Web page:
Paul Thek: Diver, A Retrospective
Audio Guide Playlist

Exhibition co-curators Elisabeth Sussman and Lynn Zelevansky discuss a selection of works by the legendary American artist, Paul Thek. The audio guide includes commentary by artist Neil Jenney and literary scholar Ed Burns, who also reads excerpts from the artist’s extensive writings.


NARRATOR: These small objects formed part of a whimsical project called, The Personal Effects of the Pied Piper. Thek wanted to create his vision of the Pied Piper’s secret campsite in the woods, with a fire and tiny mice frolicking among the piper’s personal belongings.

His interest in the Pied Piper may have evolved out of his fascination with processions. Lynn Zelevansky:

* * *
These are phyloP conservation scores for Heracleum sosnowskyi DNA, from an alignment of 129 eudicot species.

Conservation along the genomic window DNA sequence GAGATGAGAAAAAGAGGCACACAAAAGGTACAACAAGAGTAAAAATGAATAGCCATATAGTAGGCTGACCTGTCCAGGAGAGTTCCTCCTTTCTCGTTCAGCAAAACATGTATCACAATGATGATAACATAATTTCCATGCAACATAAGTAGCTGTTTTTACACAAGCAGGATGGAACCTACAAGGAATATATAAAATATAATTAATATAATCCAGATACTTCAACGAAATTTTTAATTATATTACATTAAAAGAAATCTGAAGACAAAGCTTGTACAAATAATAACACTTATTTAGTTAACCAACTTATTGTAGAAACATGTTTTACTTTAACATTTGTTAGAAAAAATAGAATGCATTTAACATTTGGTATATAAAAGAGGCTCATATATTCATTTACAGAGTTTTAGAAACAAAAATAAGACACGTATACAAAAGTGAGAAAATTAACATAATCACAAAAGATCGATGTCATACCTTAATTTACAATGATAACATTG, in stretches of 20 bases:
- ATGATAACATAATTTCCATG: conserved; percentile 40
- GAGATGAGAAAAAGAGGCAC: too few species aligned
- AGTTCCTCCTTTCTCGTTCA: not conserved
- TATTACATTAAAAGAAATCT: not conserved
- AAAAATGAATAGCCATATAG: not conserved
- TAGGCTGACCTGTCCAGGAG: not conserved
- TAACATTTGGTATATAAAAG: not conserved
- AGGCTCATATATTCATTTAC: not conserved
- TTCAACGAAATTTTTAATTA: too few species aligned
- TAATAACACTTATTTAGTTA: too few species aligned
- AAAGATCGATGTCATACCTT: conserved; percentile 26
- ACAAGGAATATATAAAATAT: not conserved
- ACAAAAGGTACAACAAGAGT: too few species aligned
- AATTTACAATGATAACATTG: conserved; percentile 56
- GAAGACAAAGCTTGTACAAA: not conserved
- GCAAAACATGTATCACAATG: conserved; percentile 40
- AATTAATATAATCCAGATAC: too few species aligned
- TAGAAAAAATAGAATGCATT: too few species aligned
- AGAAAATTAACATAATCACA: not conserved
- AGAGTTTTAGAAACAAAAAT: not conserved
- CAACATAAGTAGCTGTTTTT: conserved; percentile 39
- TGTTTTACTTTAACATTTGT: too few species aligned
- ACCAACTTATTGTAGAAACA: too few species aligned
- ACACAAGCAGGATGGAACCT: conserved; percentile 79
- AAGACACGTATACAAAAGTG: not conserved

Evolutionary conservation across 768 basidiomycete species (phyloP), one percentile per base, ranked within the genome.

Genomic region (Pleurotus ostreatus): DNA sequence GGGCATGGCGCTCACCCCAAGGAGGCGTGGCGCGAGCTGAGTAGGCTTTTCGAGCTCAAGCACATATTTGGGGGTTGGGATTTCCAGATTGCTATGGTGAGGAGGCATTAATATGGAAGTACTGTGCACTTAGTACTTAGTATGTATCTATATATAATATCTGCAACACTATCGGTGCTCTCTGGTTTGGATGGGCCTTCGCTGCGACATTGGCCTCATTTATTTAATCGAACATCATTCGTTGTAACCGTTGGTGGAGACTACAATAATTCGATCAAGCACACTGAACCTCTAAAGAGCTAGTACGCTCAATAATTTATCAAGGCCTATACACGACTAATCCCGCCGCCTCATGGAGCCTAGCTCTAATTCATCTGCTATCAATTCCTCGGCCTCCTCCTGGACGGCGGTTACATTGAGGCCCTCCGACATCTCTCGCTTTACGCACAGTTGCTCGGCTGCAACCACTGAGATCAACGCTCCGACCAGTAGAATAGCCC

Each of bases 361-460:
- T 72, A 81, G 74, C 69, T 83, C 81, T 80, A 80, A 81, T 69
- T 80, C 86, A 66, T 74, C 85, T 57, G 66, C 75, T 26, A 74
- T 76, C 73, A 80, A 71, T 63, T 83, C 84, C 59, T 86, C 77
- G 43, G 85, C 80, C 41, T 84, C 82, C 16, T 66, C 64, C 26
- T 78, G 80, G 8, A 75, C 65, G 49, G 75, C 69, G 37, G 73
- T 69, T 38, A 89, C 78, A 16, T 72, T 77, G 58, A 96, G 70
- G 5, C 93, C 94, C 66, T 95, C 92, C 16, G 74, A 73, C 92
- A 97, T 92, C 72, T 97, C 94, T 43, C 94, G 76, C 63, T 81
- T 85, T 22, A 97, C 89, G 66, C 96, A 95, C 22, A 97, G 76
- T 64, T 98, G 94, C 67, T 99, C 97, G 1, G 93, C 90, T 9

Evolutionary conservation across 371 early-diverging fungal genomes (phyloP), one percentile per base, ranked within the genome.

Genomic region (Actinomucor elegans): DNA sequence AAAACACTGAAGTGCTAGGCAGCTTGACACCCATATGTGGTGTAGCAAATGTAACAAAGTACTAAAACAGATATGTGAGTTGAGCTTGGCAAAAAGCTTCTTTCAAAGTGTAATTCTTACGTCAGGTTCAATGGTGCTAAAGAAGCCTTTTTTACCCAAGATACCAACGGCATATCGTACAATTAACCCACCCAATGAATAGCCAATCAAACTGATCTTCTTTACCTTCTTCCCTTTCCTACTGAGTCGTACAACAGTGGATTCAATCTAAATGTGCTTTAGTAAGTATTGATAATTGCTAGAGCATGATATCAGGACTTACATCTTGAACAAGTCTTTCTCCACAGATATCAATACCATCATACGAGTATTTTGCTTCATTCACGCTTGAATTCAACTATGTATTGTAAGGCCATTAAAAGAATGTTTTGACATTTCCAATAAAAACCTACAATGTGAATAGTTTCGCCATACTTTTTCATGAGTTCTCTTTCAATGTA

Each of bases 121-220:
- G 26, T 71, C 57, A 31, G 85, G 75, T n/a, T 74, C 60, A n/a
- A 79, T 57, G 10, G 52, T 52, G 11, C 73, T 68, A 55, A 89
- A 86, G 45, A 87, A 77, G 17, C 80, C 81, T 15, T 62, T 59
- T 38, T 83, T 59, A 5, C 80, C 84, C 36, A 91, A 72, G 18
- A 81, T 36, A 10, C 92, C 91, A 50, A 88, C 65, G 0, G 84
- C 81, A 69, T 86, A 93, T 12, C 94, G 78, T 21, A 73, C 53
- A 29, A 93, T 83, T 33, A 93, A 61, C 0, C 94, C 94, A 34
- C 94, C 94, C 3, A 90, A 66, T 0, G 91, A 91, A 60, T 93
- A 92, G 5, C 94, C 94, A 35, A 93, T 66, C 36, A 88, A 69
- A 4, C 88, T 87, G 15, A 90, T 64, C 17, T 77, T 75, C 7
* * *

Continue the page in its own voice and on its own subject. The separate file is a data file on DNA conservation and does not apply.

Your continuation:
LYNN ZELEVANSKY: I think Thek saw himself as a kind of charismatic figure and he wanted to have that kind of charismatic ability that the pied piper had.

NARRATOR: In the original fairy tale, the piper first leads the rats out of Hamelin to stop the spread of bubonic plague. When the townspeople refuse to pay him, he leads a second procession—stealing their children away.

Elisabeth Sussman discusses Thek’s interest in folk characters like the Pied Piper:

ELISABETH SUSSMAN: When you see him looking for these surrogate myths it’s because he wants to sort of attach, to attach to the world. He wants to attach himself to stories that people know. So that they will look at his art and somehow feel like they already know it, they’re familiar with it.

NARRATOR: You may recall that these desires⎯to suffuse his work with humanity and connect with his audience⎯were present in Thek’s earlier work, the meat pieces and the installations.


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